The thirst was real.
In 1967, Ellison would write the iconic science fiction short story I Have No Mouth, and I Must Scream. And in the late 1950s, Bettie had no mouth (it was revoked from her), just her body, but she was ready to scream.
Bettie left fetish modelling in 1959 to become a born-again Christian. She was 35 years old, in a dull marriage, and felt used and regretted her nude photos. Some claim that Bettie had been informed that a man had died in a bondage session which had somehow involved her photos. This was just too much.
Bettie became a disciple of the showboating reverend Billy Graham. She said of it, “When I gave my life to the Lord I began to think he disapproved of all those nude pictures of me.”
In 1958 she attended a multiracial sermon and became inspired by ideas of peace and equality. She tried to become a missionary in Africa, but was rejected due to her several divorces. She dropped out of college while pursuing a master’s degree.
And then, her life fell apart. 1972 was not a good year for Bettie Page. It reads like one long rap sheet.
In January, Bettie ran wild with a .22 caliber pistol screaming about “the retribution of God” at a ministry retreat. Her sympathetic ex-husband took her home with him.
In April, however, Bettie threatened to stab her ex-husband and children if they refused to pray in front of a portrait of Jesus. “If you take your eyes off this picture, I’ll cut your guts out!,” were her words. She was taken to a mental institution for 4 months, then released.
In October, a cop was called to her ex-husband’s place yet again after Bettie went on a destructive rampage inside. After the officer left the car and returned, he “saw Bettie in the back seat, with her dress pulled up, panties around her knees, masturbating with a coat hanger that the officer had left.” She spent another 6 months in a mental institution.
Things were quiet for awhile until 1979, when she attacked 2 neighbours with a knife. The neighbours were forced to knock her out with a wrench. This time she spent 7 months in an institution.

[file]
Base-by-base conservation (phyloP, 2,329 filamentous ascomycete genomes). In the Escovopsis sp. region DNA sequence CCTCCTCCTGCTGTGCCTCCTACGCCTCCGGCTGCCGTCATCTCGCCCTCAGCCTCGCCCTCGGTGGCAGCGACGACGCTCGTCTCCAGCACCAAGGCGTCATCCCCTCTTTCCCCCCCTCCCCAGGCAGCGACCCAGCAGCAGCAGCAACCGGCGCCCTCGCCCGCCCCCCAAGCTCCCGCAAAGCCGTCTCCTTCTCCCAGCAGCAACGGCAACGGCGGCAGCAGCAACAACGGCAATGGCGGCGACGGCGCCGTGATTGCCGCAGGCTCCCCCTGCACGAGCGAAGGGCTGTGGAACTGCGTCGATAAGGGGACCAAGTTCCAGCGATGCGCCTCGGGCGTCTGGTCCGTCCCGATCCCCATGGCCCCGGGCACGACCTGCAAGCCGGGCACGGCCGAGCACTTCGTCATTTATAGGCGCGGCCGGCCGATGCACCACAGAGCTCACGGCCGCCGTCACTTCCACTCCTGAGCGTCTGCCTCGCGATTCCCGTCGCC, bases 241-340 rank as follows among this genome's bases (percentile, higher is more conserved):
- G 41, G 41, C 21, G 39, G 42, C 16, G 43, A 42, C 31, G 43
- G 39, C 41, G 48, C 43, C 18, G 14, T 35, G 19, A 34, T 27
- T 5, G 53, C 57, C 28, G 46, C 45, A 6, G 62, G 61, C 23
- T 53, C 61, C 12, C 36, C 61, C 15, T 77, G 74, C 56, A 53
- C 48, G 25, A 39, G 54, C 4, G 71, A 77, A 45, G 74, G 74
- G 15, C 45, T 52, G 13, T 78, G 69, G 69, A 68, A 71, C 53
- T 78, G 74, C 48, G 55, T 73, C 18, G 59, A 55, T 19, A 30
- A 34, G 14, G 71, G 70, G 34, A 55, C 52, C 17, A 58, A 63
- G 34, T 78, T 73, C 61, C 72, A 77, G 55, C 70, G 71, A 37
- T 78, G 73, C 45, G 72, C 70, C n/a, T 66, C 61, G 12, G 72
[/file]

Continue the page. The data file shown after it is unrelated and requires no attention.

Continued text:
The worst was yet to come. In 1982, she stabbed her landlady 20 times while yelling “God has inspired me to kill you!” The poor landlady woke up to a possessed Bettie sitting on top of her with a foot-long serrated bread knife. Bettie stabbed her four times in the chest, narrowly missing her heart, stabbed her hand eight times, severing the top of her third finger.
When police came, they “found Bettie in the shower with her clothes on, trying to wash out the blood stains. She kept the police waiting for an hour before she dried herself off.” Afterwards, Bettie would spend 10 much-needed years back at an institution.
Following these deranged incidents, Bettie managed to get the help she desperately needed for her schizophrenia, and she stopped attacking people. Sadly, she was penniless for many years, until her son and a team of lawyers helped her profit from royalties of her likeness which were being used in the media. She signed autographs of her pin-ups in her old age, and managed to gain a semblance of stability. Bettie died of a heart attack in 2008.
Her conflicted legacy still remains to this day. Every girl obsessed with vintage glamour wants to look like Bettie. But did we really understand her? Said Bettie in 1998 of her career, “I never thought it was shameful. I felt normal. It’s just that it was much better than pounding a typewriter eight hours a day, which gets monotonous.”
With her looks and brains, she never had to pound on a typewriter again. Instead, we intrigued devotees pound on our keyboards to churn out her tragic yet thought-provoking life story.